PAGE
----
More euphemisms: "pervasive language"

Larry Sheldon LarrySheldon at COX.NET
Sat Mar 17 18:34:39 UTC 2012

On 3/17/2012 8:47 AM, Arnold Zwicky wrote:

> what seems to be new here is "language" used this way in American
> English.  here's the OED3 (March 2000) subentry:

(Keeping in mind that am not an expert in the area....)
> colloq. = bad language at sense 2a. Also int., indicating that the
> speaker should desist from using such language.
> 1860   Dickens Uncommerc. Traveller in All Year Round 10 Mar. 464/1
> Mr. Victualler's assurance that he ‘never allowed any language, and
> never suffered any disturbance’. 1865   Dickens Dr. Marigold i, in
> All Year Round Extra Christmas No., 7 Dec. 4/1   But have a temper in
> the cart, flinging language and the hardest goods in stock at you,

In this one, is there really any indication of the quality of the
language?  I picture Eugene Scott or any number of other preachers of my
youth (or of teachers and lecturers in other fields) hurling words as if
weapons, all from the King James Version.  My grandfather comes to mind,
he only once in the years I knew him said something like "that dratted
kid" (yes, referring to me) and never anything stronger.  (And he could
on occasion convey intense anger--he could have played an irate Quaker
to perfection.)

> and where are you then? 1886   W. Besant Children of Gibeon I. ii.
> ii. 263   The evening is the liveliest time of the day for Ivy
> Lane..the street is fullest, the voices loudest, the children most
> shrill, the women most loquacious, and the ‘language’ most

That one puzzles me--I have no idea (aside from the context of this
discussion) what kind of language that was.  It seems to me that "foul"
is not particularly implied.  I can see "boisterous" but even then I see
no necessarily "bad".

> pronounced. 1893   F. C. Selous Trav. S.-E. Afr. 3   The sailor..had
> never ceased to pour out a continuous flood of ‘language’ all the
> time. 1929   C. C. Martindale Risen Sun 173,   I have heard more
> ‘language’ in a ‘gentleman's’ club in ten minutes than in all that
> evening in the Melbourne Stadium. 1974   ‘M. Innes’ Mysterious Comm.

Sailors are known (unfairly from my own experience) for foul language so
I guess the assumption in the first of these two, and I suppose the
second one might imply "salacious" which I would not think would be
considered "foul" in that context.  A movie about the club would bring
us back to the topic at hand.

> vii. 75   ‘You behave like bloody fools.’ ‘Language, now, Mr
> Honeybath, language.’

My grandmother said things like that to me when she heard me say "ain't"
and "Where's the ketchup at?".

I picture Professor Charles W. Kingsfield Jr. saying something like that
to James T. Hart.

My flight instructor often said things like "airspeed, now, Mr. Sheldon,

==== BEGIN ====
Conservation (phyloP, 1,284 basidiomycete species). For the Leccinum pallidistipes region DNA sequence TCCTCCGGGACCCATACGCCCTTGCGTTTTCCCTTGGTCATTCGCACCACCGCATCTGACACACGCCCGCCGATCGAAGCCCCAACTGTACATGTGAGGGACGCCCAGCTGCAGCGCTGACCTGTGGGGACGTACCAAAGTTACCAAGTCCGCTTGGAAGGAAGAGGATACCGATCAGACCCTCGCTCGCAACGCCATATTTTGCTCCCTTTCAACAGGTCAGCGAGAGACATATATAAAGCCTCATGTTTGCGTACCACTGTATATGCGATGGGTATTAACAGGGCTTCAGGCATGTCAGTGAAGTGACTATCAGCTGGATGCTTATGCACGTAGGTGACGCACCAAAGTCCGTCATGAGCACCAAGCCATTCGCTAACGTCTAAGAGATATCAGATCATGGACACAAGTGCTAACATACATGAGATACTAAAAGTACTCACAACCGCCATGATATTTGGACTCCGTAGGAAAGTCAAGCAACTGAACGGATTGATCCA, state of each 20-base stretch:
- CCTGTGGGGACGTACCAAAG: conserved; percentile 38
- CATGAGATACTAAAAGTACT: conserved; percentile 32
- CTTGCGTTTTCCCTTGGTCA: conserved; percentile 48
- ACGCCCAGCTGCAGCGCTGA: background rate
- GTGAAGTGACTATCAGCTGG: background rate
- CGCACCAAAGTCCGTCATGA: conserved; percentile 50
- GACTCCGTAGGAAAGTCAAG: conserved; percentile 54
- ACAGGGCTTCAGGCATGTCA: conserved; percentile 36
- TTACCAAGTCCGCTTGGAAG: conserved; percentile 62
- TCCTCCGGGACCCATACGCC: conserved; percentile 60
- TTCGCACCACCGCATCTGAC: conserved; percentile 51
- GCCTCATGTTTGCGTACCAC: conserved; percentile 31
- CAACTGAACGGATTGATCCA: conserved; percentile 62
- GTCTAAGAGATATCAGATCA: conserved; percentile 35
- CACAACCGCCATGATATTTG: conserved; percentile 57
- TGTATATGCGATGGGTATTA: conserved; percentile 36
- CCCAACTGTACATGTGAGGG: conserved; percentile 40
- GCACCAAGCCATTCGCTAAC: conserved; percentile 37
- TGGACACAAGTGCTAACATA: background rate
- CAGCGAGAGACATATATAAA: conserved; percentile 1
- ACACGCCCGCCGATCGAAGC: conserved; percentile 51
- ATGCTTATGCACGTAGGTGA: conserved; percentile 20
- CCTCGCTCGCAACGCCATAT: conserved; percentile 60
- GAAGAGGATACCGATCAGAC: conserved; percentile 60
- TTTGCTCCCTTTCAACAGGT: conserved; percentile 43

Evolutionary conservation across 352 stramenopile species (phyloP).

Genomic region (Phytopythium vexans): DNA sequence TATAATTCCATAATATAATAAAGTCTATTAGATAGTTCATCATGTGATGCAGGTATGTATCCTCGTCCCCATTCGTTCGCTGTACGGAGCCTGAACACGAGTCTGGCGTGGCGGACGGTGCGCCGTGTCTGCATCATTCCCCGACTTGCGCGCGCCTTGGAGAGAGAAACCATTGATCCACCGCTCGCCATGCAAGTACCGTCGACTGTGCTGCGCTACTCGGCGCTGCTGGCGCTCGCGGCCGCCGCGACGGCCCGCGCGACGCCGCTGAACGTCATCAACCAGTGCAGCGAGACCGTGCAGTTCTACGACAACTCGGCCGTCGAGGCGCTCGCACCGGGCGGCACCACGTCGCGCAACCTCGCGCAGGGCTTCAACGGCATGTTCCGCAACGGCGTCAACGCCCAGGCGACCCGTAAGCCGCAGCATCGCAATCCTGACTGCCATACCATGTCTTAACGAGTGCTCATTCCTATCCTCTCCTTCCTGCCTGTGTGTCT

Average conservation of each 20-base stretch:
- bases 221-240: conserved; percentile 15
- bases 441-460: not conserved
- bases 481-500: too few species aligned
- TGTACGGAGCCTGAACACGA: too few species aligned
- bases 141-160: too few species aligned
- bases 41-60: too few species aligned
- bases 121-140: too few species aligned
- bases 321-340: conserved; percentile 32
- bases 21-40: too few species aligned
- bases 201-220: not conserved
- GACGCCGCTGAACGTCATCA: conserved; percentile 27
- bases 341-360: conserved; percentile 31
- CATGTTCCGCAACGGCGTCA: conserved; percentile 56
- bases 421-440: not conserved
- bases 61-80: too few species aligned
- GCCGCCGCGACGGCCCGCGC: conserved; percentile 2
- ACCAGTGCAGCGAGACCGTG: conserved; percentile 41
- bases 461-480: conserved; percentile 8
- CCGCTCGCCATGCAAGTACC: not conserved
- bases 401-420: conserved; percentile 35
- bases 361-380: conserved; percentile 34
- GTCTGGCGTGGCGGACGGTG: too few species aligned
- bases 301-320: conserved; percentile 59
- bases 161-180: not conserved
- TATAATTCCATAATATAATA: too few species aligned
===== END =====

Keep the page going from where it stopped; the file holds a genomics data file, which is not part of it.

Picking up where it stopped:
airspeed" or, "altitude, now, Mr. Sheldon, altitude".

The implication being that the matter needed my attention and there is
clearly a hint of disapproval, but no declaration as to what is
wrong--I'm supposed to figure that out.

1995   J. M. Sims-Kimbrey Wodds&  Doggerybaw
> 172/2   'E's allus usin' langwidge, 'e is. A weeannt let them kids
> near 'im.
> …..
> (note the quotation marks in some cases.)  all of the citations are
> British, as is the interjectional use of "language".
> arnold
>> JL
>> On Fri, Mar 16, 2012 at 11:13 PM, Neal
>> Whitman<nwhitman at>wrote:
>>> ---------------------- Information from the mail header
>>> ----------------------- Sender:       American Dialect
>>> Society<ADS-L at LISTSERV.UGA.EDU> Poster:       Neal
>>> Whitman<nwhitman at AMERITECH.NET> Subject:      Re: More
>>> euphemisms:  "pervasive language"
>>> -------------------------------------------------------------------------------
Yes, agreed, by our old definition of "language". But if "language" now
>>> means "offensive language" in this context, then "mild language"
>>> means "mild offensive language" as opposed to "strong offensive
>>> language", and "pervasive language" means "pervasive offensive
>>> language".
>>> Neal
>>>> I do get it.  Although if "language" means "offensive or
>>>> obscene language", it can't be "mild".
>>>> But -- "Mild" I can understand -- it's a quality.  "Obscene"
>>>> or "blasphemous" I can understand.  But "pervasive" I can't
>>>> place on a scale.  "Pervasive offensive language" would make
>>>> sense for an R, as opposed to "occasional offensive language"
>>>> meriting a PG, or whatever.
>>>> Joel
>>> ------------------------------------------------------------ The
>>> American Dialect Society -
>> -- "If the truth is half as bad as I think it is, you can't handle
>> the truth."
>> ------------------------------------------------------------ The
>> American Dialect Society -
> ------------------------------------------------------------ The
> American Dialect Society -

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